The new Christmas ad from Sainsbury’s makes a mockery of the sacrifice of so many people during the First World War. It offends me on so many levels.
I didn’t see anyone with frostbite. I didn’t see any bodies on the barbed wire nor any shattered limbs in frozen shell craters. (If you want to see what it was really like in the trenches see my last post.)
This is schmaltz at its worst.
Obviously, it’s an ad that polarises opinion. Some people, like me, hate it for the reasons above. Others love the fact that it is on behalf of the Royal British Legion.
Well, let me tell you – it isn’t.
True, they may be donating all the profits from the sale of their retro chocolate bar to the Legion. (They’ll more than recoup their ‘charitable’ losses with sales of other products.) But, do you think that’s what the Generals down at Sainsbury’s had in mind when they first hatched their Xmas offensive?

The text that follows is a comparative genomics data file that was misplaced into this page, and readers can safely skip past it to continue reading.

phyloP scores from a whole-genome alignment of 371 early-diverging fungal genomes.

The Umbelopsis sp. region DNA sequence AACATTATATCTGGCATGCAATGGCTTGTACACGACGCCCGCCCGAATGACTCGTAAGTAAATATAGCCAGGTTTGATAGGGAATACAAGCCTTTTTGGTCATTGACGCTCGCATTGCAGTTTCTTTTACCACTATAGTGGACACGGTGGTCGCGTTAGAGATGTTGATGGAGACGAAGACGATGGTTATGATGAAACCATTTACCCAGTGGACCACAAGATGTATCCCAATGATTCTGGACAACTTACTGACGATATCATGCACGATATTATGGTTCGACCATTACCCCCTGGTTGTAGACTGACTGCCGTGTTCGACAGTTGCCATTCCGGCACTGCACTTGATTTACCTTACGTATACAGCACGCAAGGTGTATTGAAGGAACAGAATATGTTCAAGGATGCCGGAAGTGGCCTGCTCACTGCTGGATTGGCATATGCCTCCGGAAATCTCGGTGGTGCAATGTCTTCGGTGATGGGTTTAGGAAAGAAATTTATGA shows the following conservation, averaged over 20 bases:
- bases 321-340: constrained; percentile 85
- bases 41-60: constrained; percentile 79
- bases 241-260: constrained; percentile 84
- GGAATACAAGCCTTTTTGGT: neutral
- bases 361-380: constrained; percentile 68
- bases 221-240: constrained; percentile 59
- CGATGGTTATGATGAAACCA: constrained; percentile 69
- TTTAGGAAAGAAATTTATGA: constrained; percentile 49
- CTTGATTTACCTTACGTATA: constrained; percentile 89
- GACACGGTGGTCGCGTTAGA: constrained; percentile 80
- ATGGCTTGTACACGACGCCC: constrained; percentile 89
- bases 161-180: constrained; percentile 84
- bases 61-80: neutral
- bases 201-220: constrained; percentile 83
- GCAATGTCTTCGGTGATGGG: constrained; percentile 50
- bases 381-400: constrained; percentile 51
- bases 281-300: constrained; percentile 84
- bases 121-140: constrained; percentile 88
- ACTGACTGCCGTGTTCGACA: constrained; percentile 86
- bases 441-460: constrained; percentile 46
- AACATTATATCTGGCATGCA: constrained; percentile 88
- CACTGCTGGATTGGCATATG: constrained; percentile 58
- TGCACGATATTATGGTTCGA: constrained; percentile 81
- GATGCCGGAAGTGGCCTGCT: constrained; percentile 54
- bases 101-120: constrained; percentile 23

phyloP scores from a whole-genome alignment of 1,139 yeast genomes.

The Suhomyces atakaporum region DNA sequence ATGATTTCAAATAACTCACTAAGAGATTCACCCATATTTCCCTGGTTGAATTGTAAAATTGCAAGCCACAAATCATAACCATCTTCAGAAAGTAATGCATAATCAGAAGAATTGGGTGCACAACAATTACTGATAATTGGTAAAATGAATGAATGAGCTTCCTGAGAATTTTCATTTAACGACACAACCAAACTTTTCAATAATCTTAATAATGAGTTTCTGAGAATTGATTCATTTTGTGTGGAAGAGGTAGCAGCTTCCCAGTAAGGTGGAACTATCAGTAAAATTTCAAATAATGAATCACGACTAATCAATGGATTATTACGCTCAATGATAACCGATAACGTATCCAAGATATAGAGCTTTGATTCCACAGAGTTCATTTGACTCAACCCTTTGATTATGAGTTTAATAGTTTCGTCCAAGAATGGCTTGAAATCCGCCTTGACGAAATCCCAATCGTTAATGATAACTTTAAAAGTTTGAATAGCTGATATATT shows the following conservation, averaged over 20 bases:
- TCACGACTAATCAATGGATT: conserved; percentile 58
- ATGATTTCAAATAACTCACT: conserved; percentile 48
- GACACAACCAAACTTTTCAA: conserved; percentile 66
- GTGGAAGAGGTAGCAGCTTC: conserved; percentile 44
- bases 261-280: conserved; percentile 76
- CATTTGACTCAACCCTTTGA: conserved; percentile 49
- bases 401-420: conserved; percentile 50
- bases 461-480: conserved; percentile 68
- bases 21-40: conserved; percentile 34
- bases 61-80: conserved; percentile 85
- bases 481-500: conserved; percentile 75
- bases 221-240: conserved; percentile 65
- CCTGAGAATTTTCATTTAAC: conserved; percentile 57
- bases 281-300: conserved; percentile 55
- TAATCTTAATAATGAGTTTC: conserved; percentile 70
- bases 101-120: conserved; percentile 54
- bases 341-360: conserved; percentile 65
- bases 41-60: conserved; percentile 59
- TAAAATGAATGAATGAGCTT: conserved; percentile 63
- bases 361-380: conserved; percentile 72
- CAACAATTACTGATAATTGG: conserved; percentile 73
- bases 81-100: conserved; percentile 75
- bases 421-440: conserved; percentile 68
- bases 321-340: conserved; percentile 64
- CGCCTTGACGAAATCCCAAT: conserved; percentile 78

Of course they didn’t. It’s just cynical piggy-backing. It was to get as many punters into their supermarkets as humanly possible to buy all their groceries in the run up to Chrimbo.
If, on the other hand, you think Sainbury’s are just being charitable with their advertising budget, then I suggest you go in and only buy the chocolate bar, then get your groceries elsewhere.
Some doubters about the idea of the ad are still raving about it as a ‘beautiful masterpiece’. I don’t even think it’s a particularly well made film. Whilst I can understand why we don’t see rotting horse carcasses or trees splintered by heavy artillery. Nor men screaming from having their entrails bayonetted out into the mud, or mown down in a hail of machine gun fire. There isn’t even a sniff of grime on their faces or uniforms. (Even the Lynx guys have stubble.) They all look like they’ve just returned from the Army Surplus Store in their brand new duds. And where the hell did all the barbed wire go when they came out of the trenches to meet each other!
It certainly isn’t a masterpiece by any stretch of the imagination. Nor do I think it’s beautifully shot. It’s a saccharin, sanitised, cynical piece of tripe that trivialises the horrors of WWI into a Saturday afternoon Disney matinee.
And, yes, the Jerries did win the match. On penalties.